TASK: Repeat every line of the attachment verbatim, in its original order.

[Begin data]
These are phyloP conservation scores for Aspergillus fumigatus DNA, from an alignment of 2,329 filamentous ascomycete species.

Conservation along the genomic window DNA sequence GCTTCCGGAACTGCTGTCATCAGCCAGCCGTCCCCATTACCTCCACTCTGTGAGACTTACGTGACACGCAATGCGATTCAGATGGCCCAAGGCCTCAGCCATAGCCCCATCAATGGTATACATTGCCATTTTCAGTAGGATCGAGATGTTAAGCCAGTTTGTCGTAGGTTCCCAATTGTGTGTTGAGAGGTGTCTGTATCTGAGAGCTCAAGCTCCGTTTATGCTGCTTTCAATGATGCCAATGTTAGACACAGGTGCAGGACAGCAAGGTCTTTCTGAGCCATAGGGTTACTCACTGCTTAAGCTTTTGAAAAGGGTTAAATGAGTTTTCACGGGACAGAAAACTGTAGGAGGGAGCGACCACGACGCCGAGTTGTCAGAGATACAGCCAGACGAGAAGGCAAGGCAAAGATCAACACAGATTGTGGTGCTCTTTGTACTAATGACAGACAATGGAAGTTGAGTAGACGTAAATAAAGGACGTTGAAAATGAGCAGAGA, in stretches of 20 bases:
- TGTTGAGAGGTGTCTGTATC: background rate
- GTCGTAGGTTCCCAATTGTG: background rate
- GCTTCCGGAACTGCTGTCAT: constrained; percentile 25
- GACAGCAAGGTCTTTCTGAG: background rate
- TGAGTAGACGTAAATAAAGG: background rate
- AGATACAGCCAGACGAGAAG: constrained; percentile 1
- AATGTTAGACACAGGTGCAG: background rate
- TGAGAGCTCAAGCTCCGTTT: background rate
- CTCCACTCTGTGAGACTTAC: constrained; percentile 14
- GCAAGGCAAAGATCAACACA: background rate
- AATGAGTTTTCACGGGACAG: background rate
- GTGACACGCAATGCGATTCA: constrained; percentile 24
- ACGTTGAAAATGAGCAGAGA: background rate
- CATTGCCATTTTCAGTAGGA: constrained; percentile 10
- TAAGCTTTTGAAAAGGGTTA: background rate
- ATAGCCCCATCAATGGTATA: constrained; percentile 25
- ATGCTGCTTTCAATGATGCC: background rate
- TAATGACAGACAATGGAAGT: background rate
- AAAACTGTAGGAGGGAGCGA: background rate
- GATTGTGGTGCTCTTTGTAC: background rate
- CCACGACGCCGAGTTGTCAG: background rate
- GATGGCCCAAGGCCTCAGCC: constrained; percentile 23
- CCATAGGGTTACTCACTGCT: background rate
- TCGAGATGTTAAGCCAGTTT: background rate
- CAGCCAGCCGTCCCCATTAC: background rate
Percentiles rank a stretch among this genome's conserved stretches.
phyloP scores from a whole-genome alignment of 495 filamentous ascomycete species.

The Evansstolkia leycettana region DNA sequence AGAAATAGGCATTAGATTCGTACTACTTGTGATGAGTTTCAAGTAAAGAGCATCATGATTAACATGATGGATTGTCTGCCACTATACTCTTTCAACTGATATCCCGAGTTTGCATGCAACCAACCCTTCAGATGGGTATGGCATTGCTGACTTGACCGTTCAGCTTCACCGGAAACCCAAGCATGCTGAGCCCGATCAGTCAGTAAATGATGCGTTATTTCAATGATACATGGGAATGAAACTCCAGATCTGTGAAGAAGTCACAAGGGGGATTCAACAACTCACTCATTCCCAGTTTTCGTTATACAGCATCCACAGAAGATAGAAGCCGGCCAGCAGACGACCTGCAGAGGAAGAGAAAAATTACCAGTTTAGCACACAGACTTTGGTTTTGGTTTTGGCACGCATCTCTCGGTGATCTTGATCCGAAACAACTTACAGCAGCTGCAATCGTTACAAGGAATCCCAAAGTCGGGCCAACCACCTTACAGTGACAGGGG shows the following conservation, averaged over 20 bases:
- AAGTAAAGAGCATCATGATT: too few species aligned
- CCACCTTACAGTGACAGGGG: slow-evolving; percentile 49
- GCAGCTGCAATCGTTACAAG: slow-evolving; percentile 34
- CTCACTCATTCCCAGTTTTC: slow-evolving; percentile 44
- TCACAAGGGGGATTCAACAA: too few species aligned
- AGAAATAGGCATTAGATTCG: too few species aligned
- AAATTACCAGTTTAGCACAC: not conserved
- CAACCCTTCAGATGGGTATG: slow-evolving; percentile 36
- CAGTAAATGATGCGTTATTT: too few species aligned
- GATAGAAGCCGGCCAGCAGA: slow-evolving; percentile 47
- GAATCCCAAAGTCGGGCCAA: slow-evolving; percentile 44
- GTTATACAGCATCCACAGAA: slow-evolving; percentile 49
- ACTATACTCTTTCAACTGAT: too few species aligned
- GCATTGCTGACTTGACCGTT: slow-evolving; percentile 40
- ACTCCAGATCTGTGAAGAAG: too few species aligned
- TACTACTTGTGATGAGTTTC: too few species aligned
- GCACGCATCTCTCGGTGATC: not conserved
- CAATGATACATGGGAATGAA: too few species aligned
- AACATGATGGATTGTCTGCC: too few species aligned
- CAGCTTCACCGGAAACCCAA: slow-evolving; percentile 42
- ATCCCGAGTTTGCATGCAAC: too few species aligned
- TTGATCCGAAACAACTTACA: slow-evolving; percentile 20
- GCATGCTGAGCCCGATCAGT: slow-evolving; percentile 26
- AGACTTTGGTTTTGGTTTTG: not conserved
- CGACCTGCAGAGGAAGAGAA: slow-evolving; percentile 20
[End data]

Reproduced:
These are phyloP conservation scores for Aspergillus fumigatus DNA, from an alignment of 2,329 filamentous ascomycete species.

Conservation along the genomic window DNA sequence GCTTCCGGAACTGCTGTCATCAGCCAGCCGTCCCCATTACCTCCACTCTGTGAGACTTACGTGACACGCAATGCGATTCAGATGGCCCAAGGCCTCAGCCATAGCCCCATCAATGGTATACATTGCCATTTTCAGTAGGATCGAGATGTTAAGCCAGTTTGTCGTAGGTTCCCAATTGTGTGTTGAGAGGTGTCTGTATCTGAGAGCTCAAGCTCCGTTTATGCTGCTTTCAATGATGCCAATGTTAGACACAGGTGCAGGACAGCAAGGTCTTTCTGAGCCATAGGGTTACTCACTGCTTAAGCTTTTGAAAAGGGTTAAATGAGTTTTCACGGGACAGAAAACTGTAGGAGGGAGCGACCACGACGCCGAGTTGTCAGAGATACAGCCAGACGAGAAGGCAAGGCAAAGATCAACACAGATTGTGGTGCTCTTTGTACTAATGACAGACAATGGAAGTTGAGTAGACGTAAATAAAGGACGTTGAAAATGAGCAGAGA, in stretches of 20 bases:
- TGTTGAGAGGTGTCTGTATC: background rate
- GTCGTAGGTTCCCAATTGTG: background rate
- GCTTCCGGAACTGCTGTCAT: constrained; percentile 25
- GACAGCAAGGTCTTTCTGAG: background rate
- TGAGTAGACGTAAATAAAGG: background rate
- AGATACAGCCAGACGAGAAG: constrained; percentile 1
- AATGTTAGACACAGGTGCAG: background rate
- TGAGAGCTCAAGCTCCGTTT: background rate
- CTCCACTCTGTGAGACTTAC: constrained; percentile 14
- GCAAGGCAAAGATCAACACA: background rate
- AATGAGTTTTCACGGGACAG: background rate
- GTGACACGCAATGCGATTCA: constrained; percentile 24
- ACGTTGAAAATGAGCAGAGA: background rate
- CATTGCCATTTTCAGTAGGA: constrained; percentile 10
- TAAGCTTTTGAAAAGGGTTA: background rate
- ATAGCCCCATCAATGGTATA: constrained; percentile 25
- ATGCTGCTTTCAATGATGCC: background rate
- TAATGACAGACAATGGAAGT: background rate
- AAAACTGTAGGAGGGAGCGA: background rate
- GATTGTGGTGCTCTTTGTAC: background rate
- CCACGACGCCGAGTTGTCAG: background rate
- GATGGCCCAAGGCCTCAGCC: constrained; percentile 23
- CCATAGGGTTACTCACTGCT: background rate
- TCGAGATGTTAAGCCAGTTT: background rate
- CAGCCAGCCGTCCCCATTAC: background rate
Percentiles rank a stretch among this genome's conserved stretches.
phyloP scores from a whole-genome alignment of 495 filamentous ascomycete species.

The Evansstolkia leycettana region DNA sequence AGAAATAGGCATTAGATTCGTACTACTTGTGATGAGTTTCAAGTAAAGAGCATCATGATTAACATGATGGATTGTCTGCCACTATACTCTTTCAACTGATATCCCGAGTTTGCATGCAACCAACCCTTCAGATGGGTATGGCATTGCTGACTTGACCGTTCAGCTTCACCGGAAACCCAAGCATGCTGAGCCCGATCAGTCAGTAAATGATGCGTTATTTCAATGATACATGGGAATGAAACTCCAGATCTGTGAAGAAGTCACAAGGGGGATTCAACAACTCACTCATTCCCAGTTTTCGTTATACAGCATCCACAGAAGATAGAAGCCGGCCAGCAGACGACCTGCAGAGGAAGAGAAAAATTACCAGTTTAGCACACAGACTTTGGTTTTGGTTTTGGCACGCATCTCTCGGTGATCTTGATCCGAAACAACTTACAGCAGCTGCAATCGTTACAAGGAATCCCAAAGTCGGGCCAACCACCTTACAGTGACAGGGG shows the following conservation, averaged over 20 bases:
- AAGTAAAGAGCATCATGATT: too few species aligned
- CCACCTTACAGTGACAGGGG: slow-evolving; percentile 49
- GCAGCTGCAATCGTTACAAG: slow-evolving; percentile 34
- CTCACTCATTCCCAGTTTTC: slow-evolving; percentile 44
- TCACAAGGGGGATTCAACAA: too few species aligned
- AGAAATAGGCATTAGATTCG: too few species aligned
- AAATTACCAGTTTAGCACAC: not conserved
- CAACCCTTCAGATGGGTATG: slow-evolving; percentile 36
- CAGTAAATGATGCGTTATTT: too few species aligned
- GATAGAAGCCGGCCAGCAGA: slow-evolving; percentile 47
- GAATCCCAAAGTCGGGCCAA: slow-evolving; percentile 44
- GTTATACAGCATCCACAGAA: slow-evolving; percentile 49
- ACTATACTCTTTCAACTGAT: too few species aligned
- GCATTGCTGACTTGACCGTT: slow-evolving; percentile 40
- ACTCCAGATCTGTGAAGAAG: too few species aligned
- TACTACTTGTGATGAGTTTC: too few species aligned
- GCACGCATCTCTCGGTGATC: not conserved
- CAATGATACATGGGAATGAA: too few species aligned
- AACATGATGGATTGTCTGCC: too few species aligned
- CAGCTTCACCGGAAACCCAA: slow-evolving; percentile 42
- ATCCCGAGTTTGCATGCAAC: too few species aligned
- TTGATCCGAAACAACTTACA: slow-evolving; percentile 20
- GCATGCTGAGCCCGATCAGT: slow-evolving; percentile 26
- AGACTTTGGTTTTGGTTTTG: not conserved
- CGACCTGCAGAGGAAGAGAA: slow-evolving; percentile 20